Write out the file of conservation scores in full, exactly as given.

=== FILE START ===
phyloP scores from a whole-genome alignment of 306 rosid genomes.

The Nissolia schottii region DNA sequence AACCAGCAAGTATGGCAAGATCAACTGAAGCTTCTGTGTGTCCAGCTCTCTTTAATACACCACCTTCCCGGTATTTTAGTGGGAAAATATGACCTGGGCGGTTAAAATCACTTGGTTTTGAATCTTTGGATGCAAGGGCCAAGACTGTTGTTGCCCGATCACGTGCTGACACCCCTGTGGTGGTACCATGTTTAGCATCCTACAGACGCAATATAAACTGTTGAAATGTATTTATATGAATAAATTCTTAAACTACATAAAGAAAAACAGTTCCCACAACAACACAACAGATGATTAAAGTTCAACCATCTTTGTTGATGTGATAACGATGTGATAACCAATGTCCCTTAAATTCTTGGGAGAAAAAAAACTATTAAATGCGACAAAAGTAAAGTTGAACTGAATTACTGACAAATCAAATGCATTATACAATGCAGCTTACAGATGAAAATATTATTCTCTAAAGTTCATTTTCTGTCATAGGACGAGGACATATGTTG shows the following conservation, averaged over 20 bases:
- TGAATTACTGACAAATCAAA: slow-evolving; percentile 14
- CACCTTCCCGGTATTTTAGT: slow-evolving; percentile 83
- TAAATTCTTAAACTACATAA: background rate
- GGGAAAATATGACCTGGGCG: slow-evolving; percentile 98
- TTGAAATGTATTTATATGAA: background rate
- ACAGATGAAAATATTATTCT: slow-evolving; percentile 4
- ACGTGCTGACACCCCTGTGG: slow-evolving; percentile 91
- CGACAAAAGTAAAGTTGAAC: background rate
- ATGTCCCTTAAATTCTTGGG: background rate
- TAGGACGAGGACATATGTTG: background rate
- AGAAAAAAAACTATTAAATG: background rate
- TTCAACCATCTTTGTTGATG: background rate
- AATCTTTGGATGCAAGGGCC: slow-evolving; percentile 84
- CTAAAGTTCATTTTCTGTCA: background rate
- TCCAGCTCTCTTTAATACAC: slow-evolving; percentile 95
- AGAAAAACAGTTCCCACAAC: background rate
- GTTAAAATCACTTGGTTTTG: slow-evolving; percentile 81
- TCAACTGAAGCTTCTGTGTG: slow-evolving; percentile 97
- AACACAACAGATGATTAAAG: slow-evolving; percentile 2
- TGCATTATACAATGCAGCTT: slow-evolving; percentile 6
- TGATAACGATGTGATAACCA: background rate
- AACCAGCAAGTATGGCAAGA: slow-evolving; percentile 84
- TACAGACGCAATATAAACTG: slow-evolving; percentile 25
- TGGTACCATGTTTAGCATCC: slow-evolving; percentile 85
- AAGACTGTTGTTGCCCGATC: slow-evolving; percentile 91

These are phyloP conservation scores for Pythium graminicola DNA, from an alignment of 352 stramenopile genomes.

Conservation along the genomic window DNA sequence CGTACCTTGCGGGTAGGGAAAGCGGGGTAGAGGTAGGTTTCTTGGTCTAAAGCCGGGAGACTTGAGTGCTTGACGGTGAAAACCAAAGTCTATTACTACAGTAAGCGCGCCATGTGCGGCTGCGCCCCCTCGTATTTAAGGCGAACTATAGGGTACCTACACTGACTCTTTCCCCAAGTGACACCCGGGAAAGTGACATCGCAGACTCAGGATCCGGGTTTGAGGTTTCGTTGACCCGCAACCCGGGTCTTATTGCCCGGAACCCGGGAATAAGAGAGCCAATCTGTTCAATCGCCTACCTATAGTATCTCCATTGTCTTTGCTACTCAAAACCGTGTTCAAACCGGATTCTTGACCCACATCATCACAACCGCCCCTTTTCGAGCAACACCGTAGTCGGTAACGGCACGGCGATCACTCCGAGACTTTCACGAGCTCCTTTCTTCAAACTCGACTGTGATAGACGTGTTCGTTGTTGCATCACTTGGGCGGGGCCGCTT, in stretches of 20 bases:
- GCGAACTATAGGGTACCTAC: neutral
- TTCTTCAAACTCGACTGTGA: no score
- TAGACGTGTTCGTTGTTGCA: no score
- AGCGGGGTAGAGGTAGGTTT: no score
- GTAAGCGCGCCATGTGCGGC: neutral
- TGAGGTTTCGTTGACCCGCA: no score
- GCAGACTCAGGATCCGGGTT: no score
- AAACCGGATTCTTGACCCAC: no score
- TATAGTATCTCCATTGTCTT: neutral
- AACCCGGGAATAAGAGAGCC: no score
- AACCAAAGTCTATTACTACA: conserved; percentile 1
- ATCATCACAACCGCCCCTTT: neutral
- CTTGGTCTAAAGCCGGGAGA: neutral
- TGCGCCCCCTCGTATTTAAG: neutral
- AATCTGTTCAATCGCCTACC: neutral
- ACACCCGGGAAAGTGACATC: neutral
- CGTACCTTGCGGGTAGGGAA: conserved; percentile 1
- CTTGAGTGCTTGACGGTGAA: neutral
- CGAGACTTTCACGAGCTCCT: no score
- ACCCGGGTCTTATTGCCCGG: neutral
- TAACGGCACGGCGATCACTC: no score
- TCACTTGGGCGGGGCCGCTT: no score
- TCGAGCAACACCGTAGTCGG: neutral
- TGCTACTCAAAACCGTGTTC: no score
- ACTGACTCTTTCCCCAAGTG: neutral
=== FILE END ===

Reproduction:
phyloP scores from a whole-genome alignment of 306 rosid genomes.

The Nissolia schottii region DNA sequence AACCAGCAAGTATGGCAAGATCAACTGAAGCTTCTGTGTGTCCAGCTCTCTTTAATACACCACCTTCCCGGTATTTTAGTGGGAAAATATGACCTGGGCGGTTAAAATCACTTGGTTTTGAATCTTTGGATGCAAGGGCCAAGACTGTTGTTGCCCGATCACGTGCTGACACCCCTGTGGTGGTACCATGTTTAGCATCCTACAGACGCAATATAAACTGTTGAAATGTATTTATATGAATAAATTCTTAAACTACATAAAGAAAAACAGTTCCCACAACAACACAACAGATGATTAAAGTTCAACCATCTTTGTTGATGTGATAACGATGTGATAACCAATGTCCCTTAAATTCTTGGGAGAAAAAAAACTATTAAATGCGACAAAAGTAAAGTTGAACTGAATTACTGACAAATCAAATGCATTATACAATGCAGCTTACAGATGAAAATATTATTCTCTAAAGTTCATTTTCTGTCATAGGACGAGGACATATGTTG shows the following conservation, averaged over 20 bases:
- TGAATTACTGACAAATCAAA: slow-evolving; percentile 14
- CACCTTCCCGGTATTTTAGT: slow-evolving; percentile 83
- TAAATTCTTAAACTACATAA: background rate
- GGGAAAATATGACCTGGGCG: slow-evolving; percentile 98
- TTGAAATGTATTTATATGAA: background rate
- ACAGATGAAAATATTATTCT: slow-evolving; percentile 4
- ACGTGCTGACACCCCTGTGG: slow-evolving; percentile 91
- CGACAAAAGTAAAGTTGAAC: background rate
- ATGTCCCTTAAATTCTTGGG: background rate
- TAGGACGAGGACATATGTTG: background rate
- AGAAAAAAAACTATTAAATG: background rate
- TTCAACCATCTTTGTTGATG: background rate
- AATCTTTGGATGCAAGGGCC: slow-evolving; percentile 84
- CTAAAGTTCATTTTCTGTCA: background rate
- TCCAGCTCTCTTTAATACAC: slow-evolving; percentile 95
- AGAAAAACAGTTCCCACAAC: background rate
- GTTAAAATCACTTGGTTTTG: slow-evolving; percentile 81
- TCAACTGAAGCTTCTGTGTG: slow-evolving; percentile 97
- AACACAACAGATGATTAAAG: slow-evolving; percentile 2
- TGCATTATACAATGCAGCTT: slow-evolving; percentile 6
- TGATAACGATGTGATAACCA: background rate
- AACCAGCAAGTATGGCAAGA: slow-evolving; percentile 84
- TACAGACGCAATATAAACTG: slow-evolving; percentile 25
- TGGTACCATGTTTAGCATCC: slow-evolving; percentile 85
- AAGACTGTTGTTGCCCGATC: slow-evolving; percentile 91

These are phyloP conservation scores for Pythium graminicola DNA, from an alignment of 352 stramenopile genomes.

Conservation along the genomic window DNA sequence CGTACCTTGCGGGTAGGGAAAGCGGGGTAGAGGTAGGTTTCTTGGTCTAAAGCCGGGAGACTTGAGTGCTTGACGGTGAAAACCAAAGTCTATTACTACAGTAAGCGCGCCATGTGCGGCTGCGCCCCCTCGTATTTAAGGCGAACTATAGGGTACCTACACTGACTCTTTCCCCAAGTGACACCCGGGAAAGTGACATCGCAGACTCAGGATCCGGGTTTGAGGTTTCGTTGACCCGCAACCCGGGTCTTATTGCCCGGAACCCGGGAATAAGAGAGCCAATCTGTTCAATCGCCTACCTATAGTATCTCCATTGTCTTTGCTACTCAAAACCGTGTTCAAACCGGATTCTTGACCCACATCATCACAACCGCCCCTTTTCGAGCAACACCGTAGTCGGTAACGGCACGGCGATCACTCCGAGACTTTCACGAGCTCCTTTCTTCAAACTCGACTGTGATAGACGTGTTCGTTGTTGCATCACTTGGGCGGGGCCGCTT, in stretches of 20 bases:
- GCGAACTATAGGGTACCTAC: neutral
- TTCTTCAAACTCGACTGTGA: no score
- TAGACGTGTTCGTTGTTGCA: no score
- AGCGGGGTAGAGGTAGGTTT: no score
- GTAAGCGCGCCATGTGCGGC: neutral
- TGAGGTTTCGTTGACCCGCA: no score
- GCAGACTCAGGATCCGGGTT: no score
- AAACCGGATTCTTGACCCAC: no score
- TATAGTATCTCCATTGTCTT: neutral
- AACCCGGGAATAAGAGAGCC: no score
- AACCAAAGTCTATTACTACA: conserved; percentile 1
- ATCATCACAACCGCCCCTTT: neutral
- CTTGGTCTAAAGCCGGGAGA: neutral
- TGCGCCCCCTCGTATTTAAG: neutral
- AATCTGTTCAATCGCCTACC: neutral
- ACACCCGGGAAAGTGACATC: neutral
- CGTACCTTGCGGGTAGGGAA: conserved; percentile 1
- CTTGAGTGCTTGACGGTGAA: neutral
- CGAGACTTTCACGAGCTCCT: no score
- ACCCGGGTCTTATTGCCCGG: neutral
- TAACGGCACGGCGATCACTC: no score
- TCACTTGGGCGGGGCCGCTT: no score
- TCGAGCAACACCGTAGTCGG: neutral
- TGCTACTCAAAACCGTGTTC: no score
- ACTGACTCTTTCCCCAAGTG: neutral